I wanted to like it. My date came back from a business trip expressly to attend. But it just didn’t cut it. As we left the theatre, we reflected on the riches Toronto has to offer in the music, opera, and theatre scene and that, if nothing else, this production reminded us gently that sometimes the grass is greenest right in your own back yard.
Out of the mouths of my man-babies (shared this week on my Facebook timeline):
While standing by the toaster, trying to get the other son to finish the older bread, says to the other “It’s really *godfather* to eat the heel of the loaf.”
My young tubist was off for a gig at the Conservatory <this week>. Dressed in a black suit, white shirt, polished shoes, and hipster specs, his comment: “I’ll fit right in with the rush hour crowd. Except for the tuba on my back.”
Thanks to a Facebook friend, I was encouraged to visit the Apple Store regarding the smashed back of my iPhone. Sure enough, the repair was $29+tax. If it’d been the front (screen) it would have been another story. I learned the lesson that a phone is not a particularly good thing to use as a bookmark, particularly if you leave it on a counter above a ceramic tile floor.
I did a little browsing in the Apple Store while I was waiting (the 10 minutes!) for my phone to be repaired. I came home with a Jawbone Up band, a little bracelet that you wear on your wrist to monitor your physical activity and sleep patterns. The accompanying app also lets you easily track your diet (using barcodes or manual search and a huge database of stored foods.) Even though it was a rainy day yesterday and I spent a lot of it indoors, I managed to log over 7200 steps. (My goal is 10,000 per day). You can set the band to vibrate to remind you to get active every so many minutes, and also to wake you up in the morning. I am very excited about this (as I am about so many things these days). I’m hoping my spouse might consider wearing one as well. Mine is a beautiful turquoise (although they call it mint-green). The band is compatible with iOS and Android.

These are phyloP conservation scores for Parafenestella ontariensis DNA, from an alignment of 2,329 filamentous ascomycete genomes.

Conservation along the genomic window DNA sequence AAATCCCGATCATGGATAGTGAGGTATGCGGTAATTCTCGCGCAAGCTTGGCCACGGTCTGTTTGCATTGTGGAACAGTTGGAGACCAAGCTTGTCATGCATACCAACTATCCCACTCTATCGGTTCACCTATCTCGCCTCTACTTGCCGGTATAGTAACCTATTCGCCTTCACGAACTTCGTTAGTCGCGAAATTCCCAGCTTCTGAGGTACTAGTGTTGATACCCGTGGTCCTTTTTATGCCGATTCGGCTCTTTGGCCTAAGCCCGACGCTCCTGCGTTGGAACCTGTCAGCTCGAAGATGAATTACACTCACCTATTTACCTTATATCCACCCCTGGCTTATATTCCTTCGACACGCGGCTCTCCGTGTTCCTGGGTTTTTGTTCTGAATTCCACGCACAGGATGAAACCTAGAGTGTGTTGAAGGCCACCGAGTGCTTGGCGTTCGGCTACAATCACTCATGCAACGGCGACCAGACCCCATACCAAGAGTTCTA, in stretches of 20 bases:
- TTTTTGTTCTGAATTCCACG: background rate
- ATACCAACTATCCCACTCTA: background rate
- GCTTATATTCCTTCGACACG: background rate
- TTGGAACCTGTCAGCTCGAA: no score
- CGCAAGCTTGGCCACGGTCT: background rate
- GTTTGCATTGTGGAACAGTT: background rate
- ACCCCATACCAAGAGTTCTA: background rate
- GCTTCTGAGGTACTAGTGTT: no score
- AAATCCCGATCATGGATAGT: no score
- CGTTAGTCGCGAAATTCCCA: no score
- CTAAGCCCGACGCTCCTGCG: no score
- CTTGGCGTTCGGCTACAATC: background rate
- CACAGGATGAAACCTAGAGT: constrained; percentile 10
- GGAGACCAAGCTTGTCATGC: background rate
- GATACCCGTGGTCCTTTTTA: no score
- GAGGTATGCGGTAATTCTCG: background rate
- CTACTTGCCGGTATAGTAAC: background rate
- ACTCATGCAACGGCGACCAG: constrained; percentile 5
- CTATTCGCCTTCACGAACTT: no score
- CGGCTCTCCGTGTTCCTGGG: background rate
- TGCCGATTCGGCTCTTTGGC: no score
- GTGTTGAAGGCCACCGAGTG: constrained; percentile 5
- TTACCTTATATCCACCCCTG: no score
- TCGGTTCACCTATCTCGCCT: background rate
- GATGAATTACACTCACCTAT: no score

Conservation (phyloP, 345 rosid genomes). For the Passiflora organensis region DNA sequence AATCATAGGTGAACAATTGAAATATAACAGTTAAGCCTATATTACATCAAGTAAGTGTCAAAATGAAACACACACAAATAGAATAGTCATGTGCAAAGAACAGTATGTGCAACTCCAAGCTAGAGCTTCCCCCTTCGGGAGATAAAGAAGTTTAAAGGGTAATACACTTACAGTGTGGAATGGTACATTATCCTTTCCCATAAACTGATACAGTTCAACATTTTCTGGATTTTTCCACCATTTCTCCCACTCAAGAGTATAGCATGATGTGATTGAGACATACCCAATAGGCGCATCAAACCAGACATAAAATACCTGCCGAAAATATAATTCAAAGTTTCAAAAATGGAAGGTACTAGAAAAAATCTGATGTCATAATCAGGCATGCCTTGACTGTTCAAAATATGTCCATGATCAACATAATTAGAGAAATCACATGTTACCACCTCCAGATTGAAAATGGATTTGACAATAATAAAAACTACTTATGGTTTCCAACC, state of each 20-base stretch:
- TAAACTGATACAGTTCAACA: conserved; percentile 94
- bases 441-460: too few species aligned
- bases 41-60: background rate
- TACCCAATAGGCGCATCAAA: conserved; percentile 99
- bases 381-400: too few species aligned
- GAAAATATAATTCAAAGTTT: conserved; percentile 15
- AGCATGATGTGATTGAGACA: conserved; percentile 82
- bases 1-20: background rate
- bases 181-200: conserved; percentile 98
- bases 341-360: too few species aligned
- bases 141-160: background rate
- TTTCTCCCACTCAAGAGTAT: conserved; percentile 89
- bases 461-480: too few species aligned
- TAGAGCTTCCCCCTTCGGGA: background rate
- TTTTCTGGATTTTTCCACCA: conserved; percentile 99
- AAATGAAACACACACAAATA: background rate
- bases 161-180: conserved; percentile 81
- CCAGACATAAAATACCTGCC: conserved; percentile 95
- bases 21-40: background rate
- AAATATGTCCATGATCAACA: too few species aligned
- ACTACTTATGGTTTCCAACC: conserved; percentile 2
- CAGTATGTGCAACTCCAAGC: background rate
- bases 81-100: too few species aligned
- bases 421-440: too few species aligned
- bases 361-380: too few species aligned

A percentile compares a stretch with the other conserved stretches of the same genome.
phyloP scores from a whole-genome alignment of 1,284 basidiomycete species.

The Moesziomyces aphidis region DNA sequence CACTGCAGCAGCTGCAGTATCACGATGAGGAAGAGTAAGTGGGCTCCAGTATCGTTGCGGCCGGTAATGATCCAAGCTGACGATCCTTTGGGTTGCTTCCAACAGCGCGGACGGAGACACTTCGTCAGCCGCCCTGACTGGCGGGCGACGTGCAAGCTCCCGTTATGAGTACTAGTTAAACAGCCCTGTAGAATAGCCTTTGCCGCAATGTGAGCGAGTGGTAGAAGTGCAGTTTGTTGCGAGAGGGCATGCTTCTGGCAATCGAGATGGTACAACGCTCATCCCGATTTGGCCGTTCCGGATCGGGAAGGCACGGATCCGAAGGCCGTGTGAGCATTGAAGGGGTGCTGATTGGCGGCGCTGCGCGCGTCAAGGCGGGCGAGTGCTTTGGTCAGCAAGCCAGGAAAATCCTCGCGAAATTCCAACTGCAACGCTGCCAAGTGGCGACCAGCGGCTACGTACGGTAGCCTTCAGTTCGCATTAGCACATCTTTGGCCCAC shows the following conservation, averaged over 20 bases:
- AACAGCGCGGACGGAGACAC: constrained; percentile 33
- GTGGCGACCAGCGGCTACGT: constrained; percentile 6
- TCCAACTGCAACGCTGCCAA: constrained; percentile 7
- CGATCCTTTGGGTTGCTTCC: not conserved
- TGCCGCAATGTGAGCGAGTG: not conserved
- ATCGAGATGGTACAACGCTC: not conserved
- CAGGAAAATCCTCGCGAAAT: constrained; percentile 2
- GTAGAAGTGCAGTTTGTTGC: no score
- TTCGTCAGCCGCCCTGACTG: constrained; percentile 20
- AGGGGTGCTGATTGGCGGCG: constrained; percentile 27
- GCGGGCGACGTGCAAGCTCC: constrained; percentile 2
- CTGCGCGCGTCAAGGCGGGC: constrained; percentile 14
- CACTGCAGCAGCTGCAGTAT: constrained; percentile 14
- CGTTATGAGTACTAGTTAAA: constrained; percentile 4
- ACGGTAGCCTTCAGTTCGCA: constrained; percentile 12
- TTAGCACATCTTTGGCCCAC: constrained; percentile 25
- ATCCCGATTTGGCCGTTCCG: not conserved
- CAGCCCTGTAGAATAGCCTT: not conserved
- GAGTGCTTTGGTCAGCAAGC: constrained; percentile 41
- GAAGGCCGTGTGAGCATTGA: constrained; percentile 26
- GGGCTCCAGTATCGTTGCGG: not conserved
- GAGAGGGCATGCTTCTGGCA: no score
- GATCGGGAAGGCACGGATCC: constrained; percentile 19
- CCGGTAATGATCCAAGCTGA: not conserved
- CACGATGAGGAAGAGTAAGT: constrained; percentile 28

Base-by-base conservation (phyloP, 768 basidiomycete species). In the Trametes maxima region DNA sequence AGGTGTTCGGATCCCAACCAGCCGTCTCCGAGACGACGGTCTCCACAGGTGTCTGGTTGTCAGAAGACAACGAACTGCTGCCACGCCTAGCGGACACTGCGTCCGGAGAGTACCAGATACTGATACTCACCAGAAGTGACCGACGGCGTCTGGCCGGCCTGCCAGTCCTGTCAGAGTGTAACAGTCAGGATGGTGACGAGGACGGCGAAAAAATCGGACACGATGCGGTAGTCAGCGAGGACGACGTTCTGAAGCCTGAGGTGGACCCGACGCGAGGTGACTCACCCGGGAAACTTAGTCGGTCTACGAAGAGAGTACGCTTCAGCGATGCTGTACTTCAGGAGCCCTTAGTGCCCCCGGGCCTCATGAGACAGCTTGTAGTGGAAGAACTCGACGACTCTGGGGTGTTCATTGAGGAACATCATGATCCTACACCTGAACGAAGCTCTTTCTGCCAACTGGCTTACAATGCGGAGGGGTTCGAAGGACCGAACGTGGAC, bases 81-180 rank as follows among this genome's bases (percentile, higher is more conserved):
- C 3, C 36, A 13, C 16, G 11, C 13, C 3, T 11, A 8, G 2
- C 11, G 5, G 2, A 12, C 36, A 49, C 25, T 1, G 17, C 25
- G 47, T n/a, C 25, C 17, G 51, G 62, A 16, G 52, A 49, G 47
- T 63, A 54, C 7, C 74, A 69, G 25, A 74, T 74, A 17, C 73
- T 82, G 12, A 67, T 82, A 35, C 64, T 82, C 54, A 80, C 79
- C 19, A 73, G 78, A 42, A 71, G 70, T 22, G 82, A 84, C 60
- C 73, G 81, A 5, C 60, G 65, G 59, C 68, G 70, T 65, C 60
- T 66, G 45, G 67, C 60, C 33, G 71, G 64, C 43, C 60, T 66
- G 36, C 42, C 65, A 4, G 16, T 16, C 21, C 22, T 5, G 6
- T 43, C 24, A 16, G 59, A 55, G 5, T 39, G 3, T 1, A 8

I gave up on Linden MacIntyre’s Why Men Lie. I really enjoyed his previous novel The Bishop’s Man, but I just couldn’t get in to this one. It’s on my Kobo, so I can come back to it later if I want.
Michael and I went to the TSO last night and heard Joshua Bell and Edgar Meyer as featured soloists. Bell is astounding, kind of my Perlman for the new millenium or something. He opened the second half with Ravel’s Tzigane, rapsodie de concert for Violin and Orchestra which begins with an extended solo before the orchestra joins in. I would pay the price of my ticket to hear that piece again. Meyer was featured in his composition, the Canadian premiere of the Concerto for Violin and Double Bass. I was underwhelmed by the composition, but that may just be my lack of comfort with modern repertoire. Or maybe it just needs another listen. The playing by both Bell and Meyer was magnificent. The concert opener (Copland’s Appalachian Spring) and closer (Respighi’s Pini di Roma) were absolute barnbusters, the kind of music that just opens up your heart.
And now my Up band is vibrating to tell me that I’ve been idle for too long! Gotta run. Consider subscribing to my blog by email (or follow me in WordPress) – use the box on the right if you’re reading this in a browser.